Balf fell in love with watercoloring on Cape Ann – a medium he'd never been formally taught but later declared his favorite. In between visits to Old Garden Beach and East Gloucester's Hawthorne Inn jazz club, he knocked out three paintings a day. "Watercolor is full of surprises," he once wrote. "Colors are always different when wet, and unpredictable when dry. Accidents are part of the process and you handle the accidents differently each time they occur, so you never know what the final result will be."
In 1955, Balf and his wife Nancy made a permanent move to Rockport to raise their young family. In 1961 he received the best young artist prize from the Rockport Art Association and in 1963 his "Woman" received the organization's Carl Butman Prize for best watercolor.
Though he longed to paint exclusively, Balf took a series of commercial art jobs over the next several decades to support a family of three young boys. He worked as an illustrator in the art department at the Boston Globe, was the art director at TADCO in Gloucester, and freelanced as a children's book illustrator and designer for publishers in New York, Boston, and Chicago.
In 1970 Balf and several other Cape Ann artists who taught together at the New England School of Art in Boston opened the doors to their own school of visual art. Dozens of students signed up for the Montserrat School of Art's inaugural season and Balf remembered his teaching role (initially in the unheated stone barns of the Crane Estate) as both terrifying and exhilarating. His approach was less of a conventional teacher and more of a fellow artist who invited students to join in and experiment together. "When I think of all the things I've done to become an artist I realize that the most important work I've done has been teaching, and being a part of the founding group at Montserrat," said Balf at a ceremony in May 1998 when the school granted him an honorary Doctor of Fine Arts.
He was also a proud founding member of Gallery 7, a Magnolia-based cooperative that was a cornerstone of the modernist scene.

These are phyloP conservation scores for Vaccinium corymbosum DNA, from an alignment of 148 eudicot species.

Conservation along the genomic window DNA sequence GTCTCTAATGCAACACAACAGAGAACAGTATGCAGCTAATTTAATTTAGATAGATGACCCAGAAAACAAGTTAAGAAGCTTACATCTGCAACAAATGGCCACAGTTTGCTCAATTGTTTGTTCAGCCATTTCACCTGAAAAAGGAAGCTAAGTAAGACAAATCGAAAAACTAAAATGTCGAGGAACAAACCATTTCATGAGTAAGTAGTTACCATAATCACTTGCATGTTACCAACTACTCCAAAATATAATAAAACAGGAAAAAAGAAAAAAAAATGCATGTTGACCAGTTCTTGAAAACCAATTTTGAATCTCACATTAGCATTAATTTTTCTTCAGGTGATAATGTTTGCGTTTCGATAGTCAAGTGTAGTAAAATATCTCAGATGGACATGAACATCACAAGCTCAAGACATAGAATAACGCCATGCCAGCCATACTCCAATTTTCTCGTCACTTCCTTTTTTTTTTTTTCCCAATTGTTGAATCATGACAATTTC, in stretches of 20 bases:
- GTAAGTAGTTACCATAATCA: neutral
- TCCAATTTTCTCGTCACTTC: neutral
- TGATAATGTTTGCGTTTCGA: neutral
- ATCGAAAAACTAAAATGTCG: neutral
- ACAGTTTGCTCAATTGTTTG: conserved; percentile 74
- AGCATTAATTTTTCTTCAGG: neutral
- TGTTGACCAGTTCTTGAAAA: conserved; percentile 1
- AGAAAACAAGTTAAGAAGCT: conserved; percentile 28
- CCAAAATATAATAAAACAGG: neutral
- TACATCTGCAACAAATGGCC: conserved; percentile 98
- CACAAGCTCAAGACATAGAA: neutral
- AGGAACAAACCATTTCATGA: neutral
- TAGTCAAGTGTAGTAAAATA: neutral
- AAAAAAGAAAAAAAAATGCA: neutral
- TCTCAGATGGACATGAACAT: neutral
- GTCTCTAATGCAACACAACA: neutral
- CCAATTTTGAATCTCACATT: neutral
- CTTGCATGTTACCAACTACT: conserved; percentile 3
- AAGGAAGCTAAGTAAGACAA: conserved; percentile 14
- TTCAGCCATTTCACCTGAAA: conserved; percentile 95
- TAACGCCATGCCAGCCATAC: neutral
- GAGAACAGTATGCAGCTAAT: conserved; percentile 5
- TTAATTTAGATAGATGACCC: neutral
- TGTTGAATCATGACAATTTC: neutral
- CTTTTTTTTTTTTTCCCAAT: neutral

His more recent paintings were defined by bold, hotly colored, mural-scale canvases that ran the gamut of topics, from landscapes, lobsters, and still lifes to boats, trees, and jazz. He was nominated to the American Academy of Arts and Letters and honored by the Rockport Art Association in 2009 as an Emeritus Member. He also won several best in show watercolor prizes in 2009 and 2010. Despite all his formal plaudits he had a distinct playfulness about his art, rarely saying no to the creative impulses that produced smiles for him and others. Examples included a profane light switch in his studio, satirical New Yorker style family birthday cards, and the illustrations for a children's book about the former Red Sox slugger Manny Ramirez.
Balf adored listening to his vast collection of jazz music, doing the daily crossword puzzle, and spending time with his seven grandchildren and his beloved wife Nancy with whom he was inseparable for 58 years of marriage.
He remained prodigious, creative, and playful to the very end. In the months before his death he was on one of his telltale tears, producing a series of "word art" canvases where he abstracted words like "sexy," "love," and "peace" in a dazzling swirl of shapes and colors. They seemed to reflect what he once said about the "job" of a successful artist — "to love what you do, have fun doing it, and find a place in society that will allow you to continue to evolve and produce."